How do we create transformational leaders? Are they born or developed? Based on my experiences, I believe leaders are developed. If we treat the four factors of transformational leadership – idealized influence, inspirational motivation, intellectual stimulation, and individualized consideration – as behaviors, then we can develop leaders to be more “transformational” in their interactions, which will achieve better than expected outcomes at organizational/ team level. Northouse defines transformational leadership as “the process whereby a person engages with others and creates a connection that raises the level of motivation and morality in both the leader and the follower” (2013).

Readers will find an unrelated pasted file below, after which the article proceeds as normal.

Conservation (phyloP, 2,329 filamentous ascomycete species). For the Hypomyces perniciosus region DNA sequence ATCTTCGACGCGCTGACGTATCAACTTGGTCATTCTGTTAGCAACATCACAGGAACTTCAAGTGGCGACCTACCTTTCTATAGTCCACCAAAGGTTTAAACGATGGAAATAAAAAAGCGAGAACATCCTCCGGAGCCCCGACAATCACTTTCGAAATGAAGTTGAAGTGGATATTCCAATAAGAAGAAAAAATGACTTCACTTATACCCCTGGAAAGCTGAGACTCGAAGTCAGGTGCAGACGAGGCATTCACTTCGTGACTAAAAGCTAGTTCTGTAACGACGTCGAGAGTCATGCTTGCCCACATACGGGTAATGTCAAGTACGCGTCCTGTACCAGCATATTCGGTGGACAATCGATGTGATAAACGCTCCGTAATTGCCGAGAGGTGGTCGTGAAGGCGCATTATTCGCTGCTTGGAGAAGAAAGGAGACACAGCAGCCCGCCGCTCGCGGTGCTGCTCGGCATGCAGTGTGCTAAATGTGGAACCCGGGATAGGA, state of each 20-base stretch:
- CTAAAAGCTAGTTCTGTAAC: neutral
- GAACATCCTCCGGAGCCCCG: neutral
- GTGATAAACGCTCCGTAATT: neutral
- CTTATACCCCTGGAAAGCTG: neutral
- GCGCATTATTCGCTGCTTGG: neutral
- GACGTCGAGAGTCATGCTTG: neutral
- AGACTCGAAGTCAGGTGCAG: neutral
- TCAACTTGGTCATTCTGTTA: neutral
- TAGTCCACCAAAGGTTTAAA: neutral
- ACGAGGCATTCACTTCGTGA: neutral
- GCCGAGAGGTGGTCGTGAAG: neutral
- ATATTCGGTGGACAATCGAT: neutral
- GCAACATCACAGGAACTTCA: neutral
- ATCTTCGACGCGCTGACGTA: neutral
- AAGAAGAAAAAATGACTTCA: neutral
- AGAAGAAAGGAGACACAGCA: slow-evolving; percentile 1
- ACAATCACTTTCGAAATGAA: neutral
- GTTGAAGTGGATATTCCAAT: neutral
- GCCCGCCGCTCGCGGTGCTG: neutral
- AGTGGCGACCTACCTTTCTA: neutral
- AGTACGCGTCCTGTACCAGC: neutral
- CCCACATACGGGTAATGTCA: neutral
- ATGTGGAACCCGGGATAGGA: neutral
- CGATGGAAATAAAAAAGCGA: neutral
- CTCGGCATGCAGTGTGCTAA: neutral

The diagram below will assist the reader to develop an understanding of the behaviors associated with the individual factors of the transformational leadership process (Northouse, 2013).
Transformational leaders display behaviors associated with the four factors to varying degrees and use vision to align developmental efforts with achieving organizational results. They connect with members of the organization by articulating a clear, compelling picture of what the future looks like that will inspire organizational members to aspire to the goals and objectives pictured in the vision (Kouzes & Posner, 2012).
By being deliberate in developing organizational leaders and followers in alignment with a transformational model, a sustainable transformational leadership culture is created with leaders modeling the behaviors as they interact with each other. It takes both a focus on leaders using interpersonal skills to influence and inspire followers and a focus on achieving organizational objectives and goals. It is a balance.